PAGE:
It seems that we are truly living in the second era of “Axilla” these days, as the Part II has been in regular rotation since mid-2021 while Part I occurrences have steadily dwindled. “Axilla (Part II)” features the same energetic structure with an additional, mind-bending coda section. Here, Trey took a moment to give lighting designerChris Kuroda a belated birthday shoutout (“Don’t shine that thing in my face, man. Just ‘cus it was your birthday yesterday doesn’t mean you can shine that thing in my face. Ah, go ahead, shine it”) before merging into a cover of Los Lobos’ “When The Circus Comes”. The song was well played, triumphant at its finest moments, as the set drew near its conclusion.

Phish – “Axilla (Part II)” – 7/27/22

[Video: Gregory Marcus]

Despite opening the show with “Mike’s Song”, it was “Run Like An Antelope” that got the nod for set one closer instead of the expected “Weekapaug”. Would it resurface later? That’s a question for another moment, because this was a barn-burner of an “Antelope” that capped the set in style.

A tip of the hat is due to Kurodaand associate LD Andrew Giffin on this song, which served as a showcase for the cutting-edge “automation” elements utilized by current lighting rig. Kuroda and Giffin spoke about their recent work on the Phish classic in a pre-tour interview with Live For Live Music, and the Jones Beach “Antelope” beautifully highlighted the updates they described:

The gradual improvements to the rig’s kinetic capabilities have largely been tied to technological advancements and the subsequent easing of operational limitations. Back in 2017, Gif explains, each automation move had to be called in to an operator backstage in real-time. As Kuroda adds, if they wanted to go from a “V” shape to an “X” shape, they had to first go to a flat, “—” shape and then shift from there to their final destination. “The way the new system works,” he adds, “we can go right from one to the other without having to go flat first, and it’s a lot more fluid and it’s a lot less jumpy and jerky.”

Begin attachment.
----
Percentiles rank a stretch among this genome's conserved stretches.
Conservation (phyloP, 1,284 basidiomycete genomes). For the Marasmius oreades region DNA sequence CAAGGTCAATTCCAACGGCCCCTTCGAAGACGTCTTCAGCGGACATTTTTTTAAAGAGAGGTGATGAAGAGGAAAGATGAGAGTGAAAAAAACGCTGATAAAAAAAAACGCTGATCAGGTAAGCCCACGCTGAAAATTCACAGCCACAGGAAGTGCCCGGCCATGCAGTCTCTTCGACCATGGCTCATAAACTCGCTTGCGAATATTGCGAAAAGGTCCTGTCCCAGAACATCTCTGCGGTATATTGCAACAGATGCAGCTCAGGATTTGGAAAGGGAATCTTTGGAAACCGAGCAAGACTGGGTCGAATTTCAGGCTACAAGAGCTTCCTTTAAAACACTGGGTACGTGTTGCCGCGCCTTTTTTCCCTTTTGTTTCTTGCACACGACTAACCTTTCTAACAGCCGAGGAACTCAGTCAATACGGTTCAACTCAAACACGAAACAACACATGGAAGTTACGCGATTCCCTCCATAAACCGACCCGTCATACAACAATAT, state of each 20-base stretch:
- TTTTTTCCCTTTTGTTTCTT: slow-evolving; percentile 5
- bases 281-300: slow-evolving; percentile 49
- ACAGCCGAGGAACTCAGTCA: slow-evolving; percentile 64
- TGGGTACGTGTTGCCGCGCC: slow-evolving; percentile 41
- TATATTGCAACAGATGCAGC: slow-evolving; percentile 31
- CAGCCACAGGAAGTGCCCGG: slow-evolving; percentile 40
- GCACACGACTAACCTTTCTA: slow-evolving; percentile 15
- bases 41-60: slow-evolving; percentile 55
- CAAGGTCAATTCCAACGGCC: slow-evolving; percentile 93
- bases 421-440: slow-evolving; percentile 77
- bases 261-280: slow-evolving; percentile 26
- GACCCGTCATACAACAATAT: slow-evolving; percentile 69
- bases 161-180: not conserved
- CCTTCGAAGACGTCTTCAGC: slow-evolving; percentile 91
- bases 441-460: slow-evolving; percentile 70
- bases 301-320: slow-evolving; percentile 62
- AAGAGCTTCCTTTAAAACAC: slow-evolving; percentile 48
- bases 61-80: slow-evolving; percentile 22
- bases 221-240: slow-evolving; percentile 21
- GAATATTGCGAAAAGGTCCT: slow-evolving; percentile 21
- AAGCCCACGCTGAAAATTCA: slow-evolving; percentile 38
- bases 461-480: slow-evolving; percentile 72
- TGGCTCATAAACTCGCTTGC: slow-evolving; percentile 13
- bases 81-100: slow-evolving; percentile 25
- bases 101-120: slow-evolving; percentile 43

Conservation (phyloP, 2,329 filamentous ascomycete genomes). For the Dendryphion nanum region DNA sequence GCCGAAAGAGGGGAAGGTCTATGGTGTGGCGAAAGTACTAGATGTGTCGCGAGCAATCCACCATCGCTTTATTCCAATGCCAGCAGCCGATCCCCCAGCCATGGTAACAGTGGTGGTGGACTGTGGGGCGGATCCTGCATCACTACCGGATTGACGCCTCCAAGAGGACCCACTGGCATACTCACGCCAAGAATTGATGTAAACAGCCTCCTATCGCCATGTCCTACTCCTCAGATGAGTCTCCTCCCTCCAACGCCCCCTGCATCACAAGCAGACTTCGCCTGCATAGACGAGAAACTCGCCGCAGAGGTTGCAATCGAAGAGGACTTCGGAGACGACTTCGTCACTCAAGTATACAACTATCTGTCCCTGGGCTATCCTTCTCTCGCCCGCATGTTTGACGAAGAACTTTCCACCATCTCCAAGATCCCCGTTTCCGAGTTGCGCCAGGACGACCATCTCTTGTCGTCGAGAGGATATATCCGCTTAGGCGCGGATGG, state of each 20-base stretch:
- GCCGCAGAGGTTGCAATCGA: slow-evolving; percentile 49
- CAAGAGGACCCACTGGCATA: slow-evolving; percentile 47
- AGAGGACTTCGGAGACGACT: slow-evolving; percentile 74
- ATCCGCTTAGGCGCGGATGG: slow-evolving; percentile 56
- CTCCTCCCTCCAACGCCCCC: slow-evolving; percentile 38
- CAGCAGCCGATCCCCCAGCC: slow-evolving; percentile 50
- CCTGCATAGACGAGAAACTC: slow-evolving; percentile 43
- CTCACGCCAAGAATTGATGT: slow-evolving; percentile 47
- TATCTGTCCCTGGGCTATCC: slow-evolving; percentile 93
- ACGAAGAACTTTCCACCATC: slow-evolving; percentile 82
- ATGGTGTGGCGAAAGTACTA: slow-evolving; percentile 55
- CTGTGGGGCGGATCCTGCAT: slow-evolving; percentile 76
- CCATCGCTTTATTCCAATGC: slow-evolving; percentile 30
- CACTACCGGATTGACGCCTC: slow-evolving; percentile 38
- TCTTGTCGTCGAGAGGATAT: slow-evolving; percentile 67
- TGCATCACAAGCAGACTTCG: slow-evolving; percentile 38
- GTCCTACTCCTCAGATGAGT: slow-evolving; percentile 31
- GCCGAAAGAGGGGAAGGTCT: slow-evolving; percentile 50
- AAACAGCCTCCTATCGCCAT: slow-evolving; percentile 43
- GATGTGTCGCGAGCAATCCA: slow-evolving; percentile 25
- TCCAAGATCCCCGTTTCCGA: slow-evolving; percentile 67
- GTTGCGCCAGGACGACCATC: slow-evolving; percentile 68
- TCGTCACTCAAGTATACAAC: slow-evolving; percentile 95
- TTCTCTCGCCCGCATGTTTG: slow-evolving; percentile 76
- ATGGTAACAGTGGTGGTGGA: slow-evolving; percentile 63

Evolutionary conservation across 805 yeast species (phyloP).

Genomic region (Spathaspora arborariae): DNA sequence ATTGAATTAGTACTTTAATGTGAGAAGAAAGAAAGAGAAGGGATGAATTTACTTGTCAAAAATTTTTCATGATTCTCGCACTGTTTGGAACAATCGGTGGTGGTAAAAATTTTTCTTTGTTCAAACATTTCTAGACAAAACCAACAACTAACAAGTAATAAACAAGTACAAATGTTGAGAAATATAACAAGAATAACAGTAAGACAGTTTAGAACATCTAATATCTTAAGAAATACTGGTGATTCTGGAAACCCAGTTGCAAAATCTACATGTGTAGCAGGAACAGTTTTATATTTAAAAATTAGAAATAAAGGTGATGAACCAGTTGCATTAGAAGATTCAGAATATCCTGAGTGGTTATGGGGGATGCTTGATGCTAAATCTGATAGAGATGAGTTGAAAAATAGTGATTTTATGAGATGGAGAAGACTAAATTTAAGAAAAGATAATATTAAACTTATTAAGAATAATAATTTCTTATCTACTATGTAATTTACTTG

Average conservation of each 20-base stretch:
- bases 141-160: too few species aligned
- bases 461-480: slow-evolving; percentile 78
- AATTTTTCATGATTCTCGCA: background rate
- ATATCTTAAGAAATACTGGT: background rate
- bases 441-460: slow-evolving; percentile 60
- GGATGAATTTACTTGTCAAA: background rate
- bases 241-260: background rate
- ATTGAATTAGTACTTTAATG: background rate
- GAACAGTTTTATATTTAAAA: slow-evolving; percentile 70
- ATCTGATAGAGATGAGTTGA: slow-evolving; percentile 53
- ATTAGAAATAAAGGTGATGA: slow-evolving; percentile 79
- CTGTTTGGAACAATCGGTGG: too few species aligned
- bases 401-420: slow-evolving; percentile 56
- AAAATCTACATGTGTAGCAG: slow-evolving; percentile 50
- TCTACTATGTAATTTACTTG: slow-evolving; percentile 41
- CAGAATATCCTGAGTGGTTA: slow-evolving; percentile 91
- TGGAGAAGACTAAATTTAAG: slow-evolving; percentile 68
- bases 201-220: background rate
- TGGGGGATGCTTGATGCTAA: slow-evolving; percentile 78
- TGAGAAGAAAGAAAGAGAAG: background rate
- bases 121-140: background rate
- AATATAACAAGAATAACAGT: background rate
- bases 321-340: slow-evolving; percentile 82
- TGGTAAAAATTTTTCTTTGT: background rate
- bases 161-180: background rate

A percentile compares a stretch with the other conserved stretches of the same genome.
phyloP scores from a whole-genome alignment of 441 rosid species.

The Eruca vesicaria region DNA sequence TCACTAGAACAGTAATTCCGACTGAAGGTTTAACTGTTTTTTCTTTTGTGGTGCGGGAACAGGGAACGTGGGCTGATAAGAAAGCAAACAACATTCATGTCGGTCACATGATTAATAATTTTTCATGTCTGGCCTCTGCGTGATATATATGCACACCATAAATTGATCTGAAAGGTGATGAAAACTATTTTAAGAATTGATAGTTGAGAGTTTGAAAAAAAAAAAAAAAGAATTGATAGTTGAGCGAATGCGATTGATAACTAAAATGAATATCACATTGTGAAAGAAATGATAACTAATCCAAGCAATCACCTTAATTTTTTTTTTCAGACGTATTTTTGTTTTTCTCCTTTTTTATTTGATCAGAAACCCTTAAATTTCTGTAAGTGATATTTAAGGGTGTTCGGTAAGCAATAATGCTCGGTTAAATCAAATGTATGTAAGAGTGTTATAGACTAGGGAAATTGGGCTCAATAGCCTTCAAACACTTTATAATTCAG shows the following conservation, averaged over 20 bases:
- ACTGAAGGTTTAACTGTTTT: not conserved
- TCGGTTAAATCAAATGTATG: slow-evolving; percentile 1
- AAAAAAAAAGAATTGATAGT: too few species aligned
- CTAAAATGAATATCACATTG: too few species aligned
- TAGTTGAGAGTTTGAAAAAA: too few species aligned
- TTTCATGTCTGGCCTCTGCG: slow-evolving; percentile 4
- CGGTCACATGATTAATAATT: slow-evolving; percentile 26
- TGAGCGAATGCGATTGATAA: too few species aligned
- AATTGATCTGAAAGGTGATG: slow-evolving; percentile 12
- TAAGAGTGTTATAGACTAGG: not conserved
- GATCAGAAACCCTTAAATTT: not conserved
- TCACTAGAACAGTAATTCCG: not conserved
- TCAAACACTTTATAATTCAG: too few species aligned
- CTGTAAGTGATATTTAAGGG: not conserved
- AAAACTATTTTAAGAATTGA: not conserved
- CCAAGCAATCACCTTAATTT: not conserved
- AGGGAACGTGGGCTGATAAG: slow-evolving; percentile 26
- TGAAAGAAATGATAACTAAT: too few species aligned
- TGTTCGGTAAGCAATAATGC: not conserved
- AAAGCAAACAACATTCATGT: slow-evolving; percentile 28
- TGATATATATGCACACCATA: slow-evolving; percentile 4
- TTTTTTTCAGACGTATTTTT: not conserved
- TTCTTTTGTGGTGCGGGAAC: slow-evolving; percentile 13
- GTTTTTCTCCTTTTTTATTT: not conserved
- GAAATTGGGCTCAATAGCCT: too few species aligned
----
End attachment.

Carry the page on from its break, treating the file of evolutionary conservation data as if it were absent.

Songs like “Run Like An Antelope” have already benefited from that fluidity, as well as from Gif’s increased control over the speed of the trusses from behind the lighting console. “He has the ability now to ramp up the speed and ramp it down and play with that kind of stuff as we’re going. He can stop it from moving on a dime. … When it all of a sudden goes ‘bam!’ after the jam,” Kuroda exclaims, chopping one hand against his other, “he can stop it, right wherever it is.”

After the break, Phish returned with a slick take on “No Men in No Man’s Land”, riding out the Big Boat funk fest with a soaring jam that moved through bright and playful melodic sections. The band locked in throughout this uplifting section, continuing along with the theme. Eventually, the major-key melodies faded into a deeper, psychedelic space, leaving room for the band to segue out and into the next song.

Mike Gordon’s echoing rumbling bass rumbles could only signal one thing: “Down with Disease”. The band quickly followed the verses with an upbeat, melodic jam session that ultimately settled into a blissful space splashed with the lights from Kuroda’s rig. The luxurious scene dwelled momentarily before the band descended into more psychedelic and effects-laden space.

Emerging from the second consecutive 13-ish minute jam of the second set, Phish unveiled another first-time-played-since-Halloween-2021 selection, “Don’t Doubt Me”. The song features playful, call-and-response lyrics set to a contemplative, distortion-filled backdrop. The band snuck into a tense jam session highlighted by Trey’s crisp tone standing above Gordo and Page’s cosmic, synthesized backing.